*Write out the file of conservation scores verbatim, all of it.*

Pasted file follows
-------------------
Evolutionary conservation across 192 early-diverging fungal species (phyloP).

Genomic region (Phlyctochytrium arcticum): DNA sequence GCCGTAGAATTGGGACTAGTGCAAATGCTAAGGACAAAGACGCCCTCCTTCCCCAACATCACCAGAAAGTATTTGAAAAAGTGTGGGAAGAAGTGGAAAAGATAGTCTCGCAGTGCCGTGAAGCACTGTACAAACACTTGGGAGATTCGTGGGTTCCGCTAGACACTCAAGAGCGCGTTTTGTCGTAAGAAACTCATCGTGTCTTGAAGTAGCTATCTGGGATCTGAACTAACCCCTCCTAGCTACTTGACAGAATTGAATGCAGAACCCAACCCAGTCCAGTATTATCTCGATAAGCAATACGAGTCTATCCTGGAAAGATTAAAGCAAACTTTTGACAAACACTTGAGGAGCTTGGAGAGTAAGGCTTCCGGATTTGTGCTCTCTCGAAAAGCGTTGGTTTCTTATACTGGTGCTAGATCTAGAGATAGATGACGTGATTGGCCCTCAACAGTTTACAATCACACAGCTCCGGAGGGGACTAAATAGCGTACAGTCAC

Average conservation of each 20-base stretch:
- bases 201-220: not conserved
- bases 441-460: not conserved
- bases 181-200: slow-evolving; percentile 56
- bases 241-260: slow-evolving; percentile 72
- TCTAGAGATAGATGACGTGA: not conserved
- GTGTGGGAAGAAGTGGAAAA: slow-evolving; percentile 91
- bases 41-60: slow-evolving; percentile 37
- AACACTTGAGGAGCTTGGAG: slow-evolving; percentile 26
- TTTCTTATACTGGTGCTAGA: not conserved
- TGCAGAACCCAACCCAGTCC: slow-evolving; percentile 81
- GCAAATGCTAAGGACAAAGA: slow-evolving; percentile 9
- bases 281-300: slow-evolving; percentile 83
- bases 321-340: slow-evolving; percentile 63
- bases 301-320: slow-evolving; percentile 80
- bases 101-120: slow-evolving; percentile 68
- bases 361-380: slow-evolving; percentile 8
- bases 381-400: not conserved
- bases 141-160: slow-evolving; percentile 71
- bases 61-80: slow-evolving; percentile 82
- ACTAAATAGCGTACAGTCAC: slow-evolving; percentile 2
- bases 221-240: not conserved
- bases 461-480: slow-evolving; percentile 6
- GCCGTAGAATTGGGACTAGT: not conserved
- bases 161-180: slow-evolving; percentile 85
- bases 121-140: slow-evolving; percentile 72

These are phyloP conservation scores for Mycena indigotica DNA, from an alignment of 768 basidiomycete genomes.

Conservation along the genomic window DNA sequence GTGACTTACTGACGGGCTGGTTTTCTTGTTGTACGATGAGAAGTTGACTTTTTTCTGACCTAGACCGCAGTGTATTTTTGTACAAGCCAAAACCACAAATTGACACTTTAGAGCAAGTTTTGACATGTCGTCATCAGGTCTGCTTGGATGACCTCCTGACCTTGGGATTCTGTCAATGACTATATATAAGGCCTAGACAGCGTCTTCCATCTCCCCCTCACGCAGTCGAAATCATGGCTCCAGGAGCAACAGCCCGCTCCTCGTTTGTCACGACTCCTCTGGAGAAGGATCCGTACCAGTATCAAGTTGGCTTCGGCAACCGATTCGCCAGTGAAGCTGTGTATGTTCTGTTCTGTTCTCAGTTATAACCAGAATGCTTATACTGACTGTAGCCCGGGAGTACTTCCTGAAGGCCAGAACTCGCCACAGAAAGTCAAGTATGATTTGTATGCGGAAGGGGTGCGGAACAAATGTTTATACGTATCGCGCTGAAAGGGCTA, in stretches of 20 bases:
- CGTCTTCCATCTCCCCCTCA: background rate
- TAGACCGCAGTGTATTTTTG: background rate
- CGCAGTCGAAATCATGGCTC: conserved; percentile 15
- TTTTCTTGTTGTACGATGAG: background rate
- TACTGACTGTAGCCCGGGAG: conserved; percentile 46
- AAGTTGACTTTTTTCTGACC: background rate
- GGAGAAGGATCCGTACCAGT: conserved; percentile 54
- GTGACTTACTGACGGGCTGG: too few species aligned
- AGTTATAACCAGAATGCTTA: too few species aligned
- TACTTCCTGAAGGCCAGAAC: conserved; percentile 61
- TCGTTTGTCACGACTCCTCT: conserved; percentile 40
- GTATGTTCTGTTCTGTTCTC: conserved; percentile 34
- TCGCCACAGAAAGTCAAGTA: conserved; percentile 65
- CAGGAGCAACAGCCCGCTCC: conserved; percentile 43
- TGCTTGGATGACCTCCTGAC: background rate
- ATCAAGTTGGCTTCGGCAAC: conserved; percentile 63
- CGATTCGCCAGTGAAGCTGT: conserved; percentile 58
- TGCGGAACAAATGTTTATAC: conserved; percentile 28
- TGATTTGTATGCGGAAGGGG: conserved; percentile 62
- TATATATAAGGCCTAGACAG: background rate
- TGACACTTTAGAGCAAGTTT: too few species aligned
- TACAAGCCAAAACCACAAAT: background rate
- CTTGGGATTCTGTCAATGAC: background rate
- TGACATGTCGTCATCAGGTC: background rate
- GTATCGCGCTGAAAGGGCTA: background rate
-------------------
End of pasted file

Evolutionary conservation across 192 early-diverging fungal species (phyloP).

Genomic region (Phlyctochytrium arcticum): DNA sequence GCCGTAGAATTGGGACTAGTGCAAATGCTAAGGACAAAGACGCCCTCCTTCCCCAACATCACCAGAAAGTATTTGAAAAAGTGTGGGAAGAAGTGGAAAAGATAGTCTCGCAGTGCCGTGAAGCACTGTACAAACACTTGGGAGATTCGTGGGTTCCGCTAGACACTCAAGAGCGCGTTTTGTCGTAAGAAACTCATCGTGTCTTGAAGTAGCTATCTGGGATCTGAACTAACCCCTCCTAGCTACTTGACAGAATTGAATGCAGAACCCAACCCAGTCCAGTATTATCTCGATAAGCAATACGAGTCTATCCTGGAAAGATTAAAGCAAACTTTTGACAAACACTTGAGGAGCTTGGAGAGTAAGGCTTCCGGATTTGTGCTCTCTCGAAAAGCGTTGGTTTCTTATACTGGTGCTAGATCTAGAGATAGATGACGTGATTGGCCCTCAACAGTTTACAATCACACAGCTCCGGAGGGGACTAAATAGCGTACAGTCAC

Average conservation of each 20-base stretch:
- bases 201-220: not conserved
- bases 441-460: not conserved
- bases 181-200: slow-evolving; percentile 56
- bases 241-260: slow-evolving; percentile 72
- TCTAGAGATAGATGACGTGA: not conserved
- GTGTGGGAAGAAGTGGAAAA: slow-evolving; percentile 91
- bases 41-60: slow-evolving; percentile 37
- AACACTTGAGGAGCTTGGAG: slow-evolving; percentile 26
- TTTCTTATACTGGTGCTAGA: not conserved
- TGCAGAACCCAACCCAGTCC: slow-evolving; percentile 81
- GCAAATGCTAAGGACAAAGA: slow-evolving; percentile 9
- bases 281-300: slow-evolving; percentile 83
- bases 321-340: slow-evolving; percentile 63
- bases 301-320: slow-evolving; percentile 80
- bases 101-120: slow-evolving; percentile 68
- bases 361-380: slow-evolving; percentile 8
- bases 381-400: not conserved
- bases 141-160: slow-evolving; percentile 71
- bases 61-80: slow-evolving; percentile 82
- ACTAAATAGCGTACAGTCAC: slow-evolving; percentile 2
- bases 221-240: not conserved
- bases 461-480: slow-evolving; percentile 6
- GCCGTAGAATTGGGACTAGT: not conserved
- bases 161-180: slow-evolving; percentile 85
- bases 121-140: slow-evolving; percentile 72

These are phyloP conservation scores for Mycena indigotica DNA, from an alignment of 768 basidiomycete genomes.

Conservation along the genomic window DNA sequence GTGACTTACTGACGGGCTGGTTTTCTTGTTGTACGATGAGAAGTTGACTTTTTTCTGACCTAGACCGCAGTGTATTTTTGTACAAGCCAAAACCACAAATTGACACTTTAGAGCAAGTTTTGACATGTCGTCATCAGGTCTGCTTGGATGACCTCCTGACCTTGGGATTCTGTCAATGACTATATATAAGGCCTAGACAGCGTCTTCCATCTCCCCCTCACGCAGTCGAAATCATGGCTCCAGGAGCAACAGCCCGCTCCTCGTTTGTCACGACTCCTCTGGAGAAGGATCCGTACCAGTATCAAGTTGGCTTCGGCAACCGATTCGCCAGTGAAGCTGTGTATGTTCTGTTCTGTTCTCAGTTATAACCAGAATGCTTATACTGACTGTAGCCCGGGAGTACTTCCTGAAGGCCAGAACTCGCCACAGAAAGTCAAGTATGATTTGTATGCGGAAGGGGTGCGGAACAAATGTTTATACGTATCGCGCTGAAAGGGCTA, in stretches of 20 bases:
- CGTCTTCCATCTCCCCCTCA: background rate
- TAGACCGCAGTGTATTTTTG: background rate
- CGCAGTCGAAATCATGGCTC: conserved; percentile 15
- TTTTCTTGTTGTACGATGAG: background rate
- TACTGACTGTAGCCCGGGAG: conserved; percentile 46
- AAGTTGACTTTTTTCTGACC: background rate
- GGAGAAGGATCCGTACCAGT: conserved; percentile 54
- GTGACTTACTGACGGGCTGG: too few species aligned
- AGTTATAACCAGAATGCTTA: too few species aligned
- TACTTCCTGAAGGCCAGAAC: conserved; percentile 61
- TCGTTTGTCACGACTCCTCT: conserved; percentile 40
- GTATGTTCTGTTCTGTTCTC: conserved; percentile 34
- TCGCCACAGAAAGTCAAGTA: conserved; percentile 65
- CAGGAGCAACAGCCCGCTCC: conserved; percentile 43
- TGCTTGGATGACCTCCTGAC: background rate
- ATCAAGTTGGCTTCGGCAAC: conserved; percentile 63
- CGATTCGCCAGTGAAGCTGT: conserved; percentile 58
- TGCGGAACAAATGTTTATAC: conserved; percentile 28
- TGATTTGTATGCGGAAGGGG: conserved; percentile 62
- TATATATAAGGCCTAGACAG: background rate
- TGACACTTTAGAGCAAGTTT: too few species aligned
- TACAAGCCAAAACCACAAAT: background rate
- CTTGGGATTCTGTCAATGAC: background rate
- TGACATGTCGTCATCAGGTC: background rate
- GTATCGCGCTGAAAGGGCTA: background rate